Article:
Philadelphia Mayor Jim Kenney met Monday evening with a group of immigrant advocates, as well as members of a protest encampment decrying the Trump administration’s “zero tolerance” immigration policy and calling on the city to end its data-sharing contract with U.S. Immigration and Customs Enforcement.
The meeting came as the Abolish ICE demonstrators marked one week since the group first set up camp outside the ICE field office at Eighth and Cherry streets, and then — after police broke up the encampment Thursday — on the edges of City Hall.
Juntos, an immigrant rights organization, had planned the meeting several weeks in advance — before the protesters set up camp — and hosted it at their South Philadelphia headquarters.
For about 90 minutes, Kenney listened to the group air their grievances about ICE and the agency’s alleged misuse of the Preliminary Arraignment Reporting System or PARS.
Residents shared accounts of ICE agents using PARS, a real-time arrest database, to track down and arrest undocumented immigrants without warning at their homes and urging them to identify other people living in the country illegally.
While a defendant’s immigration status is not included in the database, since Philadelphia police aren’t allowed to ask, it does include the person’s name, address, place of birth, and upcoming court dates — enough information for ICE to draw conclusions about a person’s citizenship.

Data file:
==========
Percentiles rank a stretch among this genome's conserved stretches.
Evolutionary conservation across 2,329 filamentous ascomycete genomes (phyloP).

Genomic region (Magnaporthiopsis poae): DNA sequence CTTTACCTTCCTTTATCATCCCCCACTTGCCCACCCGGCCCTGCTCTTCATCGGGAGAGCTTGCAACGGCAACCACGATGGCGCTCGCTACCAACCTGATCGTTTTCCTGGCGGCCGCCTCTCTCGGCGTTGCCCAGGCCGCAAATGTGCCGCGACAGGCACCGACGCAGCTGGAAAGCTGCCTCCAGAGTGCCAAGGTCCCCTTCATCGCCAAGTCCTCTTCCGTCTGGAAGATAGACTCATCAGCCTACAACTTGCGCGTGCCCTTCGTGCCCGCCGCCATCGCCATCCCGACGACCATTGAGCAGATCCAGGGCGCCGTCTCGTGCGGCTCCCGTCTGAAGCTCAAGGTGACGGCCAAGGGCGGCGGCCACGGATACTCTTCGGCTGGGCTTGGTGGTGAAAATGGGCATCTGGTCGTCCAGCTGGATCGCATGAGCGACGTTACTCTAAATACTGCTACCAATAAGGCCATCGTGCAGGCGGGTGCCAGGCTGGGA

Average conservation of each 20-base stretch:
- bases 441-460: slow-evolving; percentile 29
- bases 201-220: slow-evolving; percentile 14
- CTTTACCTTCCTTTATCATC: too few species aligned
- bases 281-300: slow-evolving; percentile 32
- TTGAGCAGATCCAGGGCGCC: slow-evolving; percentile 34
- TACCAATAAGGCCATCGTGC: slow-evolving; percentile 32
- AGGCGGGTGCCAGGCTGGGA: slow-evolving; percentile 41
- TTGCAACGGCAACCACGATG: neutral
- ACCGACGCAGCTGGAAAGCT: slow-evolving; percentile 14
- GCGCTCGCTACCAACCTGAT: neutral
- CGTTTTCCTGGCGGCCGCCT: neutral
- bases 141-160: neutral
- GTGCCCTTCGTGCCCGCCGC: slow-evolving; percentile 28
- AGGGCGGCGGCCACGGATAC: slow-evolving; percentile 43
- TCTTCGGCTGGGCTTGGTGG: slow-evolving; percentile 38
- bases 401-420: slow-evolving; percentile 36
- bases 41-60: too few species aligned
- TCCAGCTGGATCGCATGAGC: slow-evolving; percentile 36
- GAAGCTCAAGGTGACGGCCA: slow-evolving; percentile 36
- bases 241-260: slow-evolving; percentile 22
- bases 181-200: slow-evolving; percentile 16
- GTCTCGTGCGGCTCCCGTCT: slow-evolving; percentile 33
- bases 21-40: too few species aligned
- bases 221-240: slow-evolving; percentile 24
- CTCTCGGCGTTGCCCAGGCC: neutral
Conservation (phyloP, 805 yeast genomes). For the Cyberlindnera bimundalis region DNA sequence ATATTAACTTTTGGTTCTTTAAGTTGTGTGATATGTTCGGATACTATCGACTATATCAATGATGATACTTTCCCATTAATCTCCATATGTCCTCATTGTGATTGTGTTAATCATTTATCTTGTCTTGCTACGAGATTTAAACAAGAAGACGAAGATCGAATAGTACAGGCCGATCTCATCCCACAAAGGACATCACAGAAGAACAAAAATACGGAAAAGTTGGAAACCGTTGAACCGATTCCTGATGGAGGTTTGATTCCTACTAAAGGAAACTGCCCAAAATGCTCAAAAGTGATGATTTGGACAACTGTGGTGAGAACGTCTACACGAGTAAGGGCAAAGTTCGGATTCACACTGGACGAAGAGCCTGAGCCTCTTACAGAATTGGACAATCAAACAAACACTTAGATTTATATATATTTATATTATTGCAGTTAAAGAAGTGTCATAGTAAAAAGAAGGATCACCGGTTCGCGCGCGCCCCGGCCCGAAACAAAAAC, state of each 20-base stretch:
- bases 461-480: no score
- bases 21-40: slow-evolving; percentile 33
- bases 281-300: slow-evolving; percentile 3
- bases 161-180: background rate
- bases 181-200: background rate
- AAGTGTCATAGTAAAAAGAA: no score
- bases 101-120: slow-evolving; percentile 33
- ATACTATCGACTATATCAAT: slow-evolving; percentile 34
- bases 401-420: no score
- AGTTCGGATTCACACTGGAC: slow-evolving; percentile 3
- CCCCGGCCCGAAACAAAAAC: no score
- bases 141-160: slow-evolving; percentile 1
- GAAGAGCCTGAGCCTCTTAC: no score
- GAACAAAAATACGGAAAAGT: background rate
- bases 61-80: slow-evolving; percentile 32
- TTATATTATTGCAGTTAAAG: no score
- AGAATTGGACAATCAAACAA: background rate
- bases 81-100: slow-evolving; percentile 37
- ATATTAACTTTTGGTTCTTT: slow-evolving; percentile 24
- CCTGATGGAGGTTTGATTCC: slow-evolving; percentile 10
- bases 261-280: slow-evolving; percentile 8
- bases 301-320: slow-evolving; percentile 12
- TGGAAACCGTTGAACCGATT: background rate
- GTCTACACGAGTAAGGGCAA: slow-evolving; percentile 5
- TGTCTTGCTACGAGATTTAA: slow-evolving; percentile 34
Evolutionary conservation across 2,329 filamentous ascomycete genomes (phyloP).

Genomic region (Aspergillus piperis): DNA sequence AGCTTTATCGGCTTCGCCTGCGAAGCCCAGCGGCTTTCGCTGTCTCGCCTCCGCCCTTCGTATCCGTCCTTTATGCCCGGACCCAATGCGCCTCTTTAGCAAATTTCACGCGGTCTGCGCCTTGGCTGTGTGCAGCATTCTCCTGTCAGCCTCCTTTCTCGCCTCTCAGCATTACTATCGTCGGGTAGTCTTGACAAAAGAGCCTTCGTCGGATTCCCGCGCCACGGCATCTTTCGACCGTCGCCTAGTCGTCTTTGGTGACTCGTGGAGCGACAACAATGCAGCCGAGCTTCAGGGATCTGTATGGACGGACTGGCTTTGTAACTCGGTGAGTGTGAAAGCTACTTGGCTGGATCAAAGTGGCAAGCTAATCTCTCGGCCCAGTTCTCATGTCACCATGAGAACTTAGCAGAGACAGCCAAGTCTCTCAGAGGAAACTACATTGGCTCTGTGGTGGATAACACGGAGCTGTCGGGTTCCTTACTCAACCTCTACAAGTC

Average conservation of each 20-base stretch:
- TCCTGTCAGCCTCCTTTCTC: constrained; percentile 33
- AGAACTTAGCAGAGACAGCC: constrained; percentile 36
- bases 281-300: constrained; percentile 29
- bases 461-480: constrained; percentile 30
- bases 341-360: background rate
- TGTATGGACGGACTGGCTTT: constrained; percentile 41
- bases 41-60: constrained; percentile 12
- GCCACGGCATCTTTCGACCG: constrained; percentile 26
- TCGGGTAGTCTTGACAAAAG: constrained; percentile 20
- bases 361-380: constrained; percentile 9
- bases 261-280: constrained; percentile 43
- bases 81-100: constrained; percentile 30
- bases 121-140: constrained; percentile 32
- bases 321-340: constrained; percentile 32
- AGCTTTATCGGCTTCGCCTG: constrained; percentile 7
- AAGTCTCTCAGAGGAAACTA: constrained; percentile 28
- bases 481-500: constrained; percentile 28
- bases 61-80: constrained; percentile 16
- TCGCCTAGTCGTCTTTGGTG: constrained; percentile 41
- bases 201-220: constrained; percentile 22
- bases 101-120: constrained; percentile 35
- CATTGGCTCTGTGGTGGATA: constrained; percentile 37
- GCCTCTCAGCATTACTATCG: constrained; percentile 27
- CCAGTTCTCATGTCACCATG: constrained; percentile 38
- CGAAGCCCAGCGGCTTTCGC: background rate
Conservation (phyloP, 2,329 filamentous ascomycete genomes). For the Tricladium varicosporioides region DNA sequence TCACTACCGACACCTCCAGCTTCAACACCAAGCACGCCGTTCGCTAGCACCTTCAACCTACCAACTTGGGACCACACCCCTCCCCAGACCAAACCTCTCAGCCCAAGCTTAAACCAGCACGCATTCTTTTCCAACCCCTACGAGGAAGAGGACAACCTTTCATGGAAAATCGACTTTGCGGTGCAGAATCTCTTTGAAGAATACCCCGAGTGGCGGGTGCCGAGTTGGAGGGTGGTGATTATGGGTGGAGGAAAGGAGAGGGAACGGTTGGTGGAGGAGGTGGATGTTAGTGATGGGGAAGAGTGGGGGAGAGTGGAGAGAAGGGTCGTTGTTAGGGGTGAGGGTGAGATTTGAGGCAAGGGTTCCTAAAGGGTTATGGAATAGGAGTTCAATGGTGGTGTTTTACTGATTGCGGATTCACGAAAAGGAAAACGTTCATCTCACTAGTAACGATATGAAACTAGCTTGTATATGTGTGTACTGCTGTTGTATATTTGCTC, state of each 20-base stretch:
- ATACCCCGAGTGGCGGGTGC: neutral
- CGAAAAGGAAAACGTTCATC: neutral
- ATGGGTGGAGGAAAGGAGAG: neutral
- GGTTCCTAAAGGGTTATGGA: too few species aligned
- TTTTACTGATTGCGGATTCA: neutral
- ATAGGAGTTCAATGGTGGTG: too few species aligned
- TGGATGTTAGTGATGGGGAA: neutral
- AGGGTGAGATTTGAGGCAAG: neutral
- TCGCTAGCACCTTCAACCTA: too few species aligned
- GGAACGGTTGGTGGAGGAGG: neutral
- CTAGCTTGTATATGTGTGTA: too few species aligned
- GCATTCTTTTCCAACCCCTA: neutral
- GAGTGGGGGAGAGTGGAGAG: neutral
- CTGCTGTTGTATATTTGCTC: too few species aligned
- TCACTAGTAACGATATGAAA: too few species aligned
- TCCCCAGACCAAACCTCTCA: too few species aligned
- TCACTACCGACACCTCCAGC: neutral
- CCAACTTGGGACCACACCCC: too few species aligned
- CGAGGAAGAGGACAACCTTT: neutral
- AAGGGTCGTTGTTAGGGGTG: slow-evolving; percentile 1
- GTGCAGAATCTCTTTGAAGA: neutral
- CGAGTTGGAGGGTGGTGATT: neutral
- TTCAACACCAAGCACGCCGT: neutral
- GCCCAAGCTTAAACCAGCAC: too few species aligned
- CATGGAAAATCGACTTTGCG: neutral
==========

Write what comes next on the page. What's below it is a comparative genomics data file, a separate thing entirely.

These stories seemed to ignite the mayor’s anger and sense of urgency in making a decision on whether to renew ICE’s contract with the city giving the agency access to the PARS database.
“There’s really a lot of stuff going on that is really upsetting and I have to hear it from people who are experiencing it in order for me to understand it,” Kenney said. “And I understand it now better than I did.”
While the mayor would not comment on what he will decide, Kenney said it would not be a lengthy process. The city’s PARS contract with ICE expires on Aug. 31.
Juntos’ executive director, Erika Almiron, said she was glad the mayor came out to listen to the community, but though “his heart is in the right place,” she balked at his hesitation on whether to end the contract, calling it a show of bureaucracy. Kenney should “just do it,” Almiron said.
“The longer we wait, the more people are going to disappear,” she said. “And we want to keep our families here in Philadelphia.”